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Heat Stress: Acclimatization


Acclimatization is crucial to working in hot conditions. Everyone can improve their heat tolerance through proper acclimatization.

Things you need to know:

  • Heat acclimatization is the improvement in heat tolerance that comes from gradually increasing the intensity or duration of work performed in a hot setting.
  • The best way to acclimatize yourself to the heat is to increase the workload gradually over a period of 1–2 weeks.
  • You begin to lose your acclimatization after about 1 week away from working in the heat.

What are the benefits of heat acclimatization?

  • Work is performed at a lower core body temperature and heart rate.
  • Heat exposure causes less strain to the heart and other vital organs.
  • Improved sweating (higher volume, earlier onset) cools the body more quickly.
    • Acclimatized workers need more water—not less—due to increased sweating.
    • "Toughening up" workers to require less water in heat stress conditions is not possible.
  • Sweat has decreased salt content with less electrolyte loss.
  • Workers increase their ability to comfortably perform physical tasks in the heat.


Tips for acclimatization

  • Best results will come from gradually increasing work time in hot conditions over a period of 7 to 14 days, and cooling off and fully rehydrating between shifts.
  • Typically, acclimatization requires at least two hours of heat exposure per day (which can be broken into two, 1-hour periods).
  • Full acclimatization requires physical work in the heat. Simply being in a hot place is not sufficient.
  • The body will acclimatize to the level of work demanded of it. Doing light or brief physical work in the heat will acclimatize you ONLY to light, brief work. More strenuous or longer tasks require more acclimatization.
  • Stay hydrated! Dehydration reduces the benefits of heat acclimatization.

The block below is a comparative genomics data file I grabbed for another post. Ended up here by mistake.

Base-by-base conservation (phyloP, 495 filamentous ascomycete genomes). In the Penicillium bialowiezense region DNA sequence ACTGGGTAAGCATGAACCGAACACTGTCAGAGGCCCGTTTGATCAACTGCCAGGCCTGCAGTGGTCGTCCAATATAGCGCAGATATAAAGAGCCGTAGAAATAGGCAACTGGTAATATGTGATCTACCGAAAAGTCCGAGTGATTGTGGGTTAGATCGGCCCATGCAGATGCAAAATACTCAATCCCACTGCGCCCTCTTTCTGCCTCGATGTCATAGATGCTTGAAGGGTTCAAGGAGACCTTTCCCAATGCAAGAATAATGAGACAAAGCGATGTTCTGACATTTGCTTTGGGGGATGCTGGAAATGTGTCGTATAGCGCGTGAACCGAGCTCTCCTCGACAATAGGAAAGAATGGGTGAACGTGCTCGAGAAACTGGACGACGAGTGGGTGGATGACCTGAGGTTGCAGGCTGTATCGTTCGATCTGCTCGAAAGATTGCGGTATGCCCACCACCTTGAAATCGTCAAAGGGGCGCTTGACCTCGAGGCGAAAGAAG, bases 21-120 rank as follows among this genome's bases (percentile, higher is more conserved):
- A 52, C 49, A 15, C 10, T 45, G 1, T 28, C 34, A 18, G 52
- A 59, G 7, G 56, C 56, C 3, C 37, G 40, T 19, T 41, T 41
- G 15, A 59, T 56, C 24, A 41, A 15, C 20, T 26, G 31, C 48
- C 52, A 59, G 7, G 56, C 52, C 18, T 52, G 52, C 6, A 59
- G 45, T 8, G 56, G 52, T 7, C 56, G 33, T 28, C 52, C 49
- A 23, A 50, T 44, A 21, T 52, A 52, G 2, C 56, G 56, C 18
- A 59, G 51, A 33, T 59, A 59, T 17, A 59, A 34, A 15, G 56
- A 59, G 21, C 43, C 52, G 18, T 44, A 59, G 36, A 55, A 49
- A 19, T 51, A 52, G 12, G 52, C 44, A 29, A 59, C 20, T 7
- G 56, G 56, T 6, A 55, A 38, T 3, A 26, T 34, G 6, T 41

• Eating regular meals aids acclimatization. Food replaces electrolytes lost in sweat, especially during the first few days of acclimatization, when you lose the most salt in sweat.
  • Physical fitness aids acclimatization.


How quickly does the body LOSE heat tolerance after acclimatization?

  • Acclimatization can be maintained for a few days after heat exposure stops.
  • Absence from work in the heat for a week or more causes significant loss of acclimatization.
  • After 1 month away from work in the heat, most people’s heat tolerance will have returned to baseline.
  • Working for 1–2 days in cooler conditions or taking breaks in air conditioning will not hurt acclimatization.
NIOSH Acclimatization
Recommendations for New Workers 
1st day 20% usual work duration
2nd day 40% usual work duration
3rd day 60% usual work duration
4th day 80% usual work duration
5th day 100% usual work duration


Sample Acclimatization Schedule

  • Managers should have a formal acclimatization plan for employees working in the heat. Starting workers at full intensity when they are initially hired is not safe. Deaths from heat stress often occur during the first few days on the job.
  • An IDEAL acclimatization schedule would give workers 2 weeks to build up to full-intensity work in the heat. However, for many work sites this is not practical. For this reason, NIOSH provides a 1-week sample acclimatization schedule, which is better than no acclimatization and more likely to be used. Keep in mind that most workers will continue to see beneficial improvements for 2 weeks or longer after exposure starts.
  • Adjustments to an acclimatization schedule may be needed depending on the worksite situation and on individual factors.
    • Depending on age, physical fitness, medications, health conditions, and natural heat tolerance, some people may need longer to safely work long, physically intense shifts in the heat
  • Fully-acclimatized workers who experience a break of 1 week or more from working in the heat can regain heat tolerance faster than workers who are getting acclimatized for the first time.
  • Sudden shifts in season (for example, from traveling to a new area) or sudden increases in environmental temperatures may cause difficulties, even for acclimatized workers.


Case Study: Hazards of Not Acclimatizing Workers

construction worker wiping off sweatA 41-year-old construction worker was sawing boards to make concrete forms. The highest air temperature that day was 93 °F.
At 5 p.m., the worker collapsed in the parking lot. He was found 30 minutes later by another employee, who reported the situation to a supervisor. The receptionist called 911 while the supervisor administered emergency care to the collapsed worker. The worker’s body temperature was recorded as 107 °F by medical services, and was 108 °F when he was admitted to the hospital. The worker died the next day from heat stroke. At the time of the incident, the employee had been working for the company for one day. The company had no formal heat stress policy or acclimatization plan.

Lessons Learned
  • Heat casualties often occur with new or less experienced employees.
  • Employers should have heat stress policies, including acclimatization plans.